http://domainname.com/search/?q=statename-state-football-tickets-2010&images

which is an auto-generated link and the type of spam that Google is working hard to get rid of these days.
posted by bink at 5:52 PM on May 3, 2011


Well, not to "get rid of" so much as "to remove from their search results".
posted by bink at 5:54 PM on May 3, 2011


Even if she only hand-codes the HTML, spam links can be inserted on her web pages.

If her computer gets infected by a particular trojan, that trojan steals stored FTP passwords. It then uses the stored FTP passwords to log into the websites, and attach a little bit of its infected code onto the files it finds there.

(This happened to me last year, and it caused HUGE headaches. One lesson being: never save your FTP password - always type it in by hand each time.)
posted by ErikaB at 6:52 PM on May 3, 2011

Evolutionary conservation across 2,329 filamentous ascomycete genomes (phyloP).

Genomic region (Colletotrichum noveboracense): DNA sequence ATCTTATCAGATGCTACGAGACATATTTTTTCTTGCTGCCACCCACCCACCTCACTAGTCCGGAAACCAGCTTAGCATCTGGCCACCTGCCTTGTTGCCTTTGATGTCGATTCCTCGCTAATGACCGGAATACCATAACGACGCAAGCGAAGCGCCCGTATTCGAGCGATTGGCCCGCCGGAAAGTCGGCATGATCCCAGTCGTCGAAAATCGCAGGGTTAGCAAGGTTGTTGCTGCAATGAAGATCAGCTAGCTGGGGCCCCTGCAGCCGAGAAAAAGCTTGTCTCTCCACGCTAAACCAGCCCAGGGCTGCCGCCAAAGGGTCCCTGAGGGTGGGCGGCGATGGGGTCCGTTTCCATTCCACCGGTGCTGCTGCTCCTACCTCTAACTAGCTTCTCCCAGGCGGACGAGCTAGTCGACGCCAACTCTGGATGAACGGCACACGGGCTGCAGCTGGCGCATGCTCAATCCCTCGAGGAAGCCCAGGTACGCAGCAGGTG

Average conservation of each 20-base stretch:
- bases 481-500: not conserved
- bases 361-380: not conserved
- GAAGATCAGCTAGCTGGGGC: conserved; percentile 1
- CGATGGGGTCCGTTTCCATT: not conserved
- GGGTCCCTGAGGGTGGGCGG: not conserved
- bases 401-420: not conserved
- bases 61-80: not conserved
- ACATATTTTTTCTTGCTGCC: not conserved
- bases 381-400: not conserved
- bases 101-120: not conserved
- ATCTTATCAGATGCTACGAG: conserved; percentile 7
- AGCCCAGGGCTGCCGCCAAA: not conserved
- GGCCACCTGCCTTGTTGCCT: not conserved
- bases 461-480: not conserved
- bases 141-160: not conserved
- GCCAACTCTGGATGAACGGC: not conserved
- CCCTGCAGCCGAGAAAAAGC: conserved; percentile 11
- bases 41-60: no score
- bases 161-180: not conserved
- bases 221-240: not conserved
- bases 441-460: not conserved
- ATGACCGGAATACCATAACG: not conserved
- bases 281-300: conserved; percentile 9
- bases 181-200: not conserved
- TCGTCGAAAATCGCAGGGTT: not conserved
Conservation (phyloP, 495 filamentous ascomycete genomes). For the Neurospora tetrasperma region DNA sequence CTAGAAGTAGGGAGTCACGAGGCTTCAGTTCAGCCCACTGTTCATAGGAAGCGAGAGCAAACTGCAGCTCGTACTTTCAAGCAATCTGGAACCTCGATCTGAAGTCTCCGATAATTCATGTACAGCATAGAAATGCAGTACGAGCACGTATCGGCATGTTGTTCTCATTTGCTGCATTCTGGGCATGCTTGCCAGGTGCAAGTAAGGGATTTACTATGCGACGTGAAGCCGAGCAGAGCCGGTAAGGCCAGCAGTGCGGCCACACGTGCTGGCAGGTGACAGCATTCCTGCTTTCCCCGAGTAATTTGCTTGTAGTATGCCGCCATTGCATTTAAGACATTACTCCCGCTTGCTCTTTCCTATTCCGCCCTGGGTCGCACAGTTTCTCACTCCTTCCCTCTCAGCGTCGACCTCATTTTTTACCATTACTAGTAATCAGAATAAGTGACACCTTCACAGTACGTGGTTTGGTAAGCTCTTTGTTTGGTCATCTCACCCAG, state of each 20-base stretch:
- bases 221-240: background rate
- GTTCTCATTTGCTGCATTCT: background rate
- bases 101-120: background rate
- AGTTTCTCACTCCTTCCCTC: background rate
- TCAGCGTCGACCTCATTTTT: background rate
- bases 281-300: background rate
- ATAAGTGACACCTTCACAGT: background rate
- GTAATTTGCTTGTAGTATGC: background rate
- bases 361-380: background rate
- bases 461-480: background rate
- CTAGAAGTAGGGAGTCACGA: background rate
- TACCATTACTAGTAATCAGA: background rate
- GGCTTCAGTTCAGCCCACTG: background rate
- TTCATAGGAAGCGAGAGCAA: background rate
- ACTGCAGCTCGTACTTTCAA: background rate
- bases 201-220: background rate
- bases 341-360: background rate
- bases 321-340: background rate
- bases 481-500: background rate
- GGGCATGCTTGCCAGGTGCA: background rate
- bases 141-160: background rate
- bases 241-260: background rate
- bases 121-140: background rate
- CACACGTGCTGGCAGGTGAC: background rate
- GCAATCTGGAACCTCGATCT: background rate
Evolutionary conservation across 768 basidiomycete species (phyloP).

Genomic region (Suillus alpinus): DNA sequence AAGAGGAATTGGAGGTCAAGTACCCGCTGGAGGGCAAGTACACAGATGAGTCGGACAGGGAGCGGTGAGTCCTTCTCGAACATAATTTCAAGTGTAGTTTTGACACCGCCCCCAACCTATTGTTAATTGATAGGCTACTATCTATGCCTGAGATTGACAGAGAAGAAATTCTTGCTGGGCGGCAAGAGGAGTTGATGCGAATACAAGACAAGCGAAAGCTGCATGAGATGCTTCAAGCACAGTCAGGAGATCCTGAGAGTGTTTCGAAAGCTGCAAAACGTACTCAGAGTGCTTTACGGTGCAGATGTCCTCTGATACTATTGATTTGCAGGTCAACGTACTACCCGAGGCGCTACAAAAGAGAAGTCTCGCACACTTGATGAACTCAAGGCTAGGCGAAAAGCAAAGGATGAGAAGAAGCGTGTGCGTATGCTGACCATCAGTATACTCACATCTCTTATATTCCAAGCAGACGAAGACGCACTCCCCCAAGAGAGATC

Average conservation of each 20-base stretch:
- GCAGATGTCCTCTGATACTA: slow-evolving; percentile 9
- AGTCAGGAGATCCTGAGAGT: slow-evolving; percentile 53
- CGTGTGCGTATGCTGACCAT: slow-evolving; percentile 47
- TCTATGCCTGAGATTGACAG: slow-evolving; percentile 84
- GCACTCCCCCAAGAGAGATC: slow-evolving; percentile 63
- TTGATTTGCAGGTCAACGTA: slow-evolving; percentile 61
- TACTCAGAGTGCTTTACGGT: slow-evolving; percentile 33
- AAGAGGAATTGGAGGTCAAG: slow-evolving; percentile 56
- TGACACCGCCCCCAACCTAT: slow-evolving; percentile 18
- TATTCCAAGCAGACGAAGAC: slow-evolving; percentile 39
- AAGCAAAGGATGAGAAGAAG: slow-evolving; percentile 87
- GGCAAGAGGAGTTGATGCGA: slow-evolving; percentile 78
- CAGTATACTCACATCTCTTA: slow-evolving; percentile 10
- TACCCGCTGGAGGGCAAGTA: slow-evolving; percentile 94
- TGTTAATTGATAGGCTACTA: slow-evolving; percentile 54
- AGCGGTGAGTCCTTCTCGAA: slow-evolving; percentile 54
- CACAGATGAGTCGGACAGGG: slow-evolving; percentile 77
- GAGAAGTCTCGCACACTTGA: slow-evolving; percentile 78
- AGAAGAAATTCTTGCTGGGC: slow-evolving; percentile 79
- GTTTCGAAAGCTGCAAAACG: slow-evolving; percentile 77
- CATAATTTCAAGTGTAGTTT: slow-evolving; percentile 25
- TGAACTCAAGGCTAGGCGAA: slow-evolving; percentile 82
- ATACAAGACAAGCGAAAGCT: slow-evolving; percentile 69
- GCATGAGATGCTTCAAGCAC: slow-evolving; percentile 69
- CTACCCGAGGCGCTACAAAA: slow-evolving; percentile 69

I would suggest having her go through her entire file tree on the server and look for HTML files she didn't upload. My referrer logs lately have had a LOT of hotlinked images on sites which are clearly hacked. They don't mess with existing pages, they just add new HTML pages which are full of spam and other evil things, so they get the same pagerank and largely without the site owner knowing. For example, look at Google's "site" search for this example and this example. The sites' main pages (if you go to the main URL) look fine and aren't affected by the spam, but google has hundreds and hundreds of spam pages indexed in more hidden corners. I'm 90% certain that those spam pages weren't put there by the site owners -- the same format and style is common across numerous sites and has both adult and non-adult components. Seriously, I doubt this professor (SFW) intentionally added porn spam to his Biblical Israel website (NSFW).